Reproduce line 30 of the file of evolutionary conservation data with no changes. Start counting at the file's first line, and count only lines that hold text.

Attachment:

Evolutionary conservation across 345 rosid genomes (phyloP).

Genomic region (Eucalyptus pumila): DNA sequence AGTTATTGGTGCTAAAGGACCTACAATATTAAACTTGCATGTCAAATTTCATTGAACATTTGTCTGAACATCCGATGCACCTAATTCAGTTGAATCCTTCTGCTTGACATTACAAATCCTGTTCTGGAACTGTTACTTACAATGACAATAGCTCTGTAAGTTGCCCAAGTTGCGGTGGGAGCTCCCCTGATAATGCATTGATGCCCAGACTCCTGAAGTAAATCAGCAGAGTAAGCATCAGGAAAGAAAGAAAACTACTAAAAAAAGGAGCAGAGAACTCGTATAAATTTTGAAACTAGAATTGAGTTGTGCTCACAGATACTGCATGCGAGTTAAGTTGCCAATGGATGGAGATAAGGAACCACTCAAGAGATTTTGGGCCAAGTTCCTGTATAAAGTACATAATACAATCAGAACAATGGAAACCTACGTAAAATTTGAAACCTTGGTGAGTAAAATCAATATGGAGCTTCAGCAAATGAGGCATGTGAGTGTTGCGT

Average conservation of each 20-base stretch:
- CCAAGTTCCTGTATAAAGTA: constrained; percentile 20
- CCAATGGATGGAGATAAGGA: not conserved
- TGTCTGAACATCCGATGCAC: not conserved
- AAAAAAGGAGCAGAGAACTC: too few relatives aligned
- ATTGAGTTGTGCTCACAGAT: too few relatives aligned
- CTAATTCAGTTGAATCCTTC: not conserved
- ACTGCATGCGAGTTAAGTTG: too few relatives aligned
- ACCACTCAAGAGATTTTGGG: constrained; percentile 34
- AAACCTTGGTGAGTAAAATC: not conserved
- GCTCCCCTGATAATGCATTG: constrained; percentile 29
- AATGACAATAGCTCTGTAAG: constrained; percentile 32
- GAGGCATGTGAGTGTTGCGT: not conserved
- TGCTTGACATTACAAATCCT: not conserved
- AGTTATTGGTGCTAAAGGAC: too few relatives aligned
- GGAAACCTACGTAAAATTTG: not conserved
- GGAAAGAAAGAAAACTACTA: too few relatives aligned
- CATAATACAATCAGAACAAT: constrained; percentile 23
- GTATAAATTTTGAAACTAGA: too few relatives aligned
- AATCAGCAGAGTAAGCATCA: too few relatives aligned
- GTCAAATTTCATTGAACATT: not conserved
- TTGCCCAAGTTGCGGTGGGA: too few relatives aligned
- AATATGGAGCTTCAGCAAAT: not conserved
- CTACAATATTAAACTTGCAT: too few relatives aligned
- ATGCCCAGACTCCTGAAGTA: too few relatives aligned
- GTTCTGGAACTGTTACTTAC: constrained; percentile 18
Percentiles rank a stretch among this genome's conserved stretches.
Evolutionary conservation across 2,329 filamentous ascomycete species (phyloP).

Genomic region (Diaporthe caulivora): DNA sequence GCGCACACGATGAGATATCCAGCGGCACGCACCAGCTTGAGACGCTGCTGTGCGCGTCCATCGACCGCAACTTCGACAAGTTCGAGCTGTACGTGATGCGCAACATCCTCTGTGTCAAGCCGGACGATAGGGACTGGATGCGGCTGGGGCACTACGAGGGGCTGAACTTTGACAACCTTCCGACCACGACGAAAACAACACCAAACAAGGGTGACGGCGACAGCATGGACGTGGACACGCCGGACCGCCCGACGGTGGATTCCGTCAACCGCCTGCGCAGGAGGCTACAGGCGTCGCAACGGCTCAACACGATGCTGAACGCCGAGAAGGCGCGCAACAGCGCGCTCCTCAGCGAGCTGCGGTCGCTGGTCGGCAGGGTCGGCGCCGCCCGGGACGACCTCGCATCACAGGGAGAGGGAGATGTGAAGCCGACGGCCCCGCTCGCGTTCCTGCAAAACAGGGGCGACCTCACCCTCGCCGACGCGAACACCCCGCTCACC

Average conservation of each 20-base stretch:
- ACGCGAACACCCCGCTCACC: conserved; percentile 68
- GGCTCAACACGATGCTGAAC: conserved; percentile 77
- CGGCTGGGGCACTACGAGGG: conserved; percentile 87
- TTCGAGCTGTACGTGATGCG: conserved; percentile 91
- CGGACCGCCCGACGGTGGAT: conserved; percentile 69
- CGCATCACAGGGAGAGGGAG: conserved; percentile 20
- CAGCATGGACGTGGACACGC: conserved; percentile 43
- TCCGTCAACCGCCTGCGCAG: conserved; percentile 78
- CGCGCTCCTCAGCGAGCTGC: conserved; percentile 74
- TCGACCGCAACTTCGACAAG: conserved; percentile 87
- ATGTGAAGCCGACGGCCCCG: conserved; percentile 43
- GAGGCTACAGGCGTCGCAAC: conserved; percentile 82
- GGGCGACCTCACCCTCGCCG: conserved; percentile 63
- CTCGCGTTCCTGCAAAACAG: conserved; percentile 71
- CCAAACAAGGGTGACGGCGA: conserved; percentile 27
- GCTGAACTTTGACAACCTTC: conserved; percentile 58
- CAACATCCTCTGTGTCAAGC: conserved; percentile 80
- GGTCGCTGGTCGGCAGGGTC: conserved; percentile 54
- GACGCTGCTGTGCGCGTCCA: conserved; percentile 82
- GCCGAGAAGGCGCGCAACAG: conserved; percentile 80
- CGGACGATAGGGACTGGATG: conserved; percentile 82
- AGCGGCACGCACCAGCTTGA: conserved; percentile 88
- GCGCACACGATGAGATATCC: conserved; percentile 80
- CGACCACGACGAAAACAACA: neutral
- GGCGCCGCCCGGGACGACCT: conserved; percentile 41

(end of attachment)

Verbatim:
Evolutionary conservation across 2,329 filamentous ascomycete species (phyloP).